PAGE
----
In this work, we present a methodology that enables an agent to make efficient use of its exploratory actions by autonomously identifying possible objectives in its environment and learning them in parallel. The identification of objectives is achieved using an online and unsupervised adaptive clustering algorithm. The identified objectives are learned (at least partially) in parallel using Q-learning. Using a simulated agent and environment, it is shown that the converged or partially converged value function weights resulting from off-policy learning can be used to accumulate knowledge about multiple objectives without any additional exploration. We claim that the proposed approach could be useful in scenarios where the objectives are initially unknown or in real world scenarios where exploration is typically a time and energy intensive process. The implications and possible extensions of this work are also briefly discussed.
A fundamental issue in reinforcement learning algorithms is the balance between exploration of the environment and exploitation of information already obtained by the agent. Especially, exploration has played a critical role for both efficiency and efficacy of the learning process. However, Existing works for exploration involve task-agnostic design, that is performing well in one environment, but be ill-suited to another. To the purpose of learning an effective and efficient exploration policy in an automated manner. We formalized a feasible metric for measuring the utility of exploration based on counterfactual ideology. Based on that, We proposed an end-to-end algorithm to learn exploration policy by meta-learning. We demonstrate that our method achieves good results compared to previous works in the high-dimensional control tasks in MuJoCo simulator.
We prove the convergence of an actor/critic algorithm that is equivalent toQ-Iearning by construction. Its equivalence is achieved by encoding Q-values within the policy and value function of the actor andcritic. The resultant actor/critic algorithm is novel in two ways: it updates the critic only when the most probable action is executed from any given state, and it rewards the actor using criteria thatdepend on the relative probability of the action that was executed.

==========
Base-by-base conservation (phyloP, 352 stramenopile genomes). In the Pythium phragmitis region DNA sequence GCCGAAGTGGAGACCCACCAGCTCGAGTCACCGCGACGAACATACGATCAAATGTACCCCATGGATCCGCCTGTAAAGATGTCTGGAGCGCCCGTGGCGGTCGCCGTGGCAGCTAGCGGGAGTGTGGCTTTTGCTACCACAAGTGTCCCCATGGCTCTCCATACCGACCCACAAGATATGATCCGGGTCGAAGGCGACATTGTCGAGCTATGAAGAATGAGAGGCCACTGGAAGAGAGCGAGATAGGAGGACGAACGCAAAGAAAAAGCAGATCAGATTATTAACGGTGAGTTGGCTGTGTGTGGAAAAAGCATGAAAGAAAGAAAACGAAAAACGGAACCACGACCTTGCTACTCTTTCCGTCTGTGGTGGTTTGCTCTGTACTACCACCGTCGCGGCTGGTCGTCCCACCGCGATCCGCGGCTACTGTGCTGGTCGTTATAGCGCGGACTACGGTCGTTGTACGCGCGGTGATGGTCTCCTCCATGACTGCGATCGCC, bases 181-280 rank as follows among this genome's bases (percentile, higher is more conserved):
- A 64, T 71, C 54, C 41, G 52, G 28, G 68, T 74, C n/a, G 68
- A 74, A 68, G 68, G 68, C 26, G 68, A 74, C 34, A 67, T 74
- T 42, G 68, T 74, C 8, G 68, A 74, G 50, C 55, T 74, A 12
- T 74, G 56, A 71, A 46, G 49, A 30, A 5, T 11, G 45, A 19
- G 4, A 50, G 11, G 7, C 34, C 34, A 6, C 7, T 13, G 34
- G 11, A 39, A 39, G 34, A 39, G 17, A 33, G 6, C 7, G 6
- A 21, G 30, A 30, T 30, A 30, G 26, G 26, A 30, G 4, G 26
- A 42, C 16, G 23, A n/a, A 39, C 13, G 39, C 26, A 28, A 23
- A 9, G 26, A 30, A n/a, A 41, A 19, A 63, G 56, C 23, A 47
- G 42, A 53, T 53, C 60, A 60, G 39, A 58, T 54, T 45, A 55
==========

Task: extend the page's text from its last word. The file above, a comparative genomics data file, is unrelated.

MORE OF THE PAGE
Model-free reinforcement learning methods such as the Proximal Policy Optimization algorithm (PPO) have successfully applied in complex decision-making problems such as Atari games. However, these methods suffer from high variances and high sample complexity. On the other hand, model-based reinforcement learning methods that learn the transition dynamics are more sample efficient, but they often suffer from the bias of the transition estimation. How to make use of both model-based and model-free learning is a central problem in reinforcement learning. In this paper, we present a new technique to address the trade-off between exploration and exploitation, which regards the difference between model-free and model-based estimations as a measure of exploration value. We apply this new technique to the PPO algorithm and arrive at a new policy optimization method, named Policy Optimization with Model-based Explorations (POME). POME uses two components to predict the actions' target values: a model-free one estimated by Monte-Carlo sampling and a model-based one which learns a transition model and predicts the value of the next state. POME adds the error of these two target estimations as the additional exploration value for each state-action pair, i.e, encourages the algorithm to explore the states with larger target errors which are hard to estimate. We compare POME with PPO on Atari 2600 games, and it shows that POME outperforms PPO on 33 games out of 49 games.
We address the problem of efficient exploration by proposing a new meta algorithm in the context of model-based online planning for Bayesian Reinforcement Learning (BRL). We beat the state-of-the-art, while staying computationally faster, in some cases by two orders of magnitude. This is the first Optimism free BRL algorithm to beat all previous state-of-the-art in tabular RL. The main novelty is the use of a candidate policy generator, to generate long-term options in the belief tree, which allows us to create much sparser and deeper trees. We present results on many standard environments and empirically prove its performance.